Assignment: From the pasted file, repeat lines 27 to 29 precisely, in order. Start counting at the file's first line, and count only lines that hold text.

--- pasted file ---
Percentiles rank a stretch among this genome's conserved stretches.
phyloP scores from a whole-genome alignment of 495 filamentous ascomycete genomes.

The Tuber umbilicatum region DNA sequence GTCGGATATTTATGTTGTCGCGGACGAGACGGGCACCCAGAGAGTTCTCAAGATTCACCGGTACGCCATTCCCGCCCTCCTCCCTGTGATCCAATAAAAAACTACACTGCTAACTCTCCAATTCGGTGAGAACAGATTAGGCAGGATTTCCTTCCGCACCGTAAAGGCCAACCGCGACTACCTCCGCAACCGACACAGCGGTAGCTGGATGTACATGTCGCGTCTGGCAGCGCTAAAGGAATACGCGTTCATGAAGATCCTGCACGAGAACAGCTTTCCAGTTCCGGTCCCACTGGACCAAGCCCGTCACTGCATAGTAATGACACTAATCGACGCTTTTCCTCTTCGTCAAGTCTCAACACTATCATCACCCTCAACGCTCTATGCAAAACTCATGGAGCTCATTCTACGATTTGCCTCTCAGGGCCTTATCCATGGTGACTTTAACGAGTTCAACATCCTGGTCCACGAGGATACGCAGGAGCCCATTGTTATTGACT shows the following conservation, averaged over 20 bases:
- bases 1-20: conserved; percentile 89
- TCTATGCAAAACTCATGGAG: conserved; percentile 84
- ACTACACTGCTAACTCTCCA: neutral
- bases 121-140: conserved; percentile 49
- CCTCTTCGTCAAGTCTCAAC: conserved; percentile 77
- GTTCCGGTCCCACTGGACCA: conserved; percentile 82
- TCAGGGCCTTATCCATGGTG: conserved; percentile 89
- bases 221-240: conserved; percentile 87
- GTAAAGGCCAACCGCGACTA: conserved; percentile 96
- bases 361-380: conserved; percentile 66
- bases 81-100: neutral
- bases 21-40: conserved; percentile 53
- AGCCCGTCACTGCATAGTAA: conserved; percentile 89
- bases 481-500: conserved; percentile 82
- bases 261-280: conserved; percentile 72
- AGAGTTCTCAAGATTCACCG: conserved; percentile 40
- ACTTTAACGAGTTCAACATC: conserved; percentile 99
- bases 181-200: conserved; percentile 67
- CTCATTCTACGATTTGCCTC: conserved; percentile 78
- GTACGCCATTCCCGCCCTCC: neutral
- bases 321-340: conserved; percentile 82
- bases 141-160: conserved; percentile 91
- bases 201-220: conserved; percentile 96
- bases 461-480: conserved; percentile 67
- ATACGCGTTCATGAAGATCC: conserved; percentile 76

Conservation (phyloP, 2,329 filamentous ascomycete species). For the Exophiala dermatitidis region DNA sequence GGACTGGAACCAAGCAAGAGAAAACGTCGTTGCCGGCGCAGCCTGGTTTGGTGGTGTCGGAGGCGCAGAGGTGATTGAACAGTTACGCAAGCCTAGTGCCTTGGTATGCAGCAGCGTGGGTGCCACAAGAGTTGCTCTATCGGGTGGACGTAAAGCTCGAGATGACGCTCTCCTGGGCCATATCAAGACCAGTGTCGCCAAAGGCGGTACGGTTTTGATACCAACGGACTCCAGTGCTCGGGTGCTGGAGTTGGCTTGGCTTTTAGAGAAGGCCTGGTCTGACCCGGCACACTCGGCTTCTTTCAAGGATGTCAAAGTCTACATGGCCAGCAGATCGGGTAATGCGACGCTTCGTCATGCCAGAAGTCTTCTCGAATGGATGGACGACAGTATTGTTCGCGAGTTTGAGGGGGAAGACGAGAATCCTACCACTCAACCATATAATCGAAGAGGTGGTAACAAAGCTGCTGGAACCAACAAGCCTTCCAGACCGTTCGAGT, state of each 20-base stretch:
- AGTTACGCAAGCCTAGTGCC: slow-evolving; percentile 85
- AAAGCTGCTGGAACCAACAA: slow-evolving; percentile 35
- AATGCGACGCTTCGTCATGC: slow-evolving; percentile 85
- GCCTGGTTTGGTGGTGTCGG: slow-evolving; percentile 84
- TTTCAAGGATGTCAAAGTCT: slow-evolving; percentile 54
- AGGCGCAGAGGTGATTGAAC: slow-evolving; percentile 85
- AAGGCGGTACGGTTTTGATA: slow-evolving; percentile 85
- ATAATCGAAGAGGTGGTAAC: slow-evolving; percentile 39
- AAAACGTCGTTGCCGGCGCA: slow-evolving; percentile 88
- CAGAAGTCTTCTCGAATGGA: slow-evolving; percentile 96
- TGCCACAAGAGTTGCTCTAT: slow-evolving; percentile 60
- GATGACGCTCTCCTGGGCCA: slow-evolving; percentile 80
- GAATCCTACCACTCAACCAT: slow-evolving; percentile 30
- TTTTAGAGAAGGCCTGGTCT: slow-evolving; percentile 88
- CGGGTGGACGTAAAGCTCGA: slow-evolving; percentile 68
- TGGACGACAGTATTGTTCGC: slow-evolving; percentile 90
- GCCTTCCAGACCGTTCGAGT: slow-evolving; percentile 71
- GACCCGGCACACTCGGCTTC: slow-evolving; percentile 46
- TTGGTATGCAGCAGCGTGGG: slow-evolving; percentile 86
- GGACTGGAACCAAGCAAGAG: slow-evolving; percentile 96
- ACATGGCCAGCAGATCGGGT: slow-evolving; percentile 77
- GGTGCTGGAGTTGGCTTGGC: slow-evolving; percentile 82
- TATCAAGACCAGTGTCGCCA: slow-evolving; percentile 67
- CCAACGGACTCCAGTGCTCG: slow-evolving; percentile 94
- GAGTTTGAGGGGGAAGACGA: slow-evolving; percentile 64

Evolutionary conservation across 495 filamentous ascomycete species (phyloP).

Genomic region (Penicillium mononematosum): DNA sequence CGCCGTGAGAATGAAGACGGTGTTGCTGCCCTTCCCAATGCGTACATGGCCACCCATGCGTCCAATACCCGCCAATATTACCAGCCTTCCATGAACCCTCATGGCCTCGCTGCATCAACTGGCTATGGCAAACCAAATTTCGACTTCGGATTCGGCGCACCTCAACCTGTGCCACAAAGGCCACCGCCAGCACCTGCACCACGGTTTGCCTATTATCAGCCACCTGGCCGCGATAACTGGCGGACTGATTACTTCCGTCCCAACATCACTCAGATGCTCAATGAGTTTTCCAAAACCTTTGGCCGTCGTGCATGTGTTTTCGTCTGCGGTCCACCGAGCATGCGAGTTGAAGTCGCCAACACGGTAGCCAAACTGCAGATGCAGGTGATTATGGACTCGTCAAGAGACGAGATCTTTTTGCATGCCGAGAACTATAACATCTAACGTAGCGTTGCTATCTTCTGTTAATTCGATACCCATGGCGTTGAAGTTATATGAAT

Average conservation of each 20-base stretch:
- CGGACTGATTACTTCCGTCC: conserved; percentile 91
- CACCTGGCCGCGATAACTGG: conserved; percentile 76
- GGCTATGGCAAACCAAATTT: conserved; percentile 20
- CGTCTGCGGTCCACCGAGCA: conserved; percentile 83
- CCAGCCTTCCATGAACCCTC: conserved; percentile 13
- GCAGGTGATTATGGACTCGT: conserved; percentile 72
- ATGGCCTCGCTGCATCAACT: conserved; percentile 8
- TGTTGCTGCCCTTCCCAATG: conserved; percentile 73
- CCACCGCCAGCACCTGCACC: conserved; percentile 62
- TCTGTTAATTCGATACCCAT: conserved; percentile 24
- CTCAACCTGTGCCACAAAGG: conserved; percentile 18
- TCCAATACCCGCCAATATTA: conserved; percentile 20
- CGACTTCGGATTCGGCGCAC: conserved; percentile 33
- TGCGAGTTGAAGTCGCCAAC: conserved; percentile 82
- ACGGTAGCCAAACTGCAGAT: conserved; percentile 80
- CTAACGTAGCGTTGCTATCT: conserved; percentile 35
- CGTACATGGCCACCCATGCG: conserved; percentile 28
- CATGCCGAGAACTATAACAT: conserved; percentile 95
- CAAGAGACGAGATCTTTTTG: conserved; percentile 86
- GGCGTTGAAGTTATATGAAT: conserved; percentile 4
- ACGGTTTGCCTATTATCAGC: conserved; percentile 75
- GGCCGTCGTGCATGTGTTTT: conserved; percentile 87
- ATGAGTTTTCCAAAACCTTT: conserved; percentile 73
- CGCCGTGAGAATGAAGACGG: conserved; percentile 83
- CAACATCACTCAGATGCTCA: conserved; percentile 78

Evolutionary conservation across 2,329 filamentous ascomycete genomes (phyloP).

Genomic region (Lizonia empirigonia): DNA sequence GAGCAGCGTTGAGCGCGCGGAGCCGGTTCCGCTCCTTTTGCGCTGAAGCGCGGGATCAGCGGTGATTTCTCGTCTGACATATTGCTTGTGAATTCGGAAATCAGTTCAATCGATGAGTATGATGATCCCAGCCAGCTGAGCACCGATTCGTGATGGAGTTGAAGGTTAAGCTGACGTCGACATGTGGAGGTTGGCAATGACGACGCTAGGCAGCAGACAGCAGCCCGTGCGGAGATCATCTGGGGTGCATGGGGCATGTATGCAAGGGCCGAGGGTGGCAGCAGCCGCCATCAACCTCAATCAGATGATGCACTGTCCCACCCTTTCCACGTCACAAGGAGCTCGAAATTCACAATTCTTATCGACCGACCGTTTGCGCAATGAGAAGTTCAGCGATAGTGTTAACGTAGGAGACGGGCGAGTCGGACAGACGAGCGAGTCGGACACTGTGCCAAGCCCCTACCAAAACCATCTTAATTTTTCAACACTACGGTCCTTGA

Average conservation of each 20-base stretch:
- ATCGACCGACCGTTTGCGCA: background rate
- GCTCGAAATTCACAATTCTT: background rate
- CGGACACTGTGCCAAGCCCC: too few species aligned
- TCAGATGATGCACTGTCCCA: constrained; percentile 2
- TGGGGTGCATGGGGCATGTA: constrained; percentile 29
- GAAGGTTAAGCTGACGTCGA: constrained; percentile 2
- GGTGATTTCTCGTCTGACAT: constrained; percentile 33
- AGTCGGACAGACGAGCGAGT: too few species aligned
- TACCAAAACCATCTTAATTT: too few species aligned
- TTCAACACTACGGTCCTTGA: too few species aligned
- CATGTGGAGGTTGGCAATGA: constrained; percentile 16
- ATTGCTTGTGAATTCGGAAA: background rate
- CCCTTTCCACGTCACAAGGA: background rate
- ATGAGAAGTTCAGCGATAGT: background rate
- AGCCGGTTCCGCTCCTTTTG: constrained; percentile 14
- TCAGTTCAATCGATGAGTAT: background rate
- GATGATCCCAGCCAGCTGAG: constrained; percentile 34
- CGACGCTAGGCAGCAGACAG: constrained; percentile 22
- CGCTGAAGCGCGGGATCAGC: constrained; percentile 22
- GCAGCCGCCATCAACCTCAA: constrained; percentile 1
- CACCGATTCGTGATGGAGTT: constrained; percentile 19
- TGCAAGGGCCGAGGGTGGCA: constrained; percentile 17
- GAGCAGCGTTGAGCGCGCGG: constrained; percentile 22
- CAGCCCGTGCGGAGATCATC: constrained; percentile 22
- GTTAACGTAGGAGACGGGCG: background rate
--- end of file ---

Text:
- bases 461-480: conserved; percentile 67
- ATACGCGTTCATGAAGATCC: conserved; percentile 76

Conservation (phyloP, 2,329 filamentous ascomycete species). For the Exophiala dermatitidis region DNA sequence GGACTGGAACCAAGCAAGAGAAAACGTCGTTGCCGGCGCAGCCTGGTTTGGTGGTGTCGGAGGCGCAGAGGTGATTGAACAGTTACGCAAGCCTAGTGCCTTGGTATGCAGCAGCGTGGGTGCCACAAGAGTTGCTCTATCGGGTGGACGTAAAGCTCGAGATGACGCTCTCCTGGGCCATATCAAGACCAGTGTCGCCAAAGGCGGTACGGTTTTGATACCAACGGACTCCAGTGCTCGGGTGCTGGAGTTGGCTTGGCTTTTAGAGAAGGCCTGGTCTGACCCGGCACACTCGGCTTCTTTCAAGGATGTCAAAGTCTACATGGCCAGCAGATCGGGTAATGCGACGCTTCGTCATGCCAGAAGTCTTCTCGAATGGATGGACGACAGTATTGTTCGCGAGTTTGAGGGGGAAGACGAGAATCCTACCACTCAACCATATAATCGAAGAGGTGGTAACAAAGCTGCTGGAACCAACAAGCCTTCCAGACCGTTCGAGT, state of each 20-base stretch: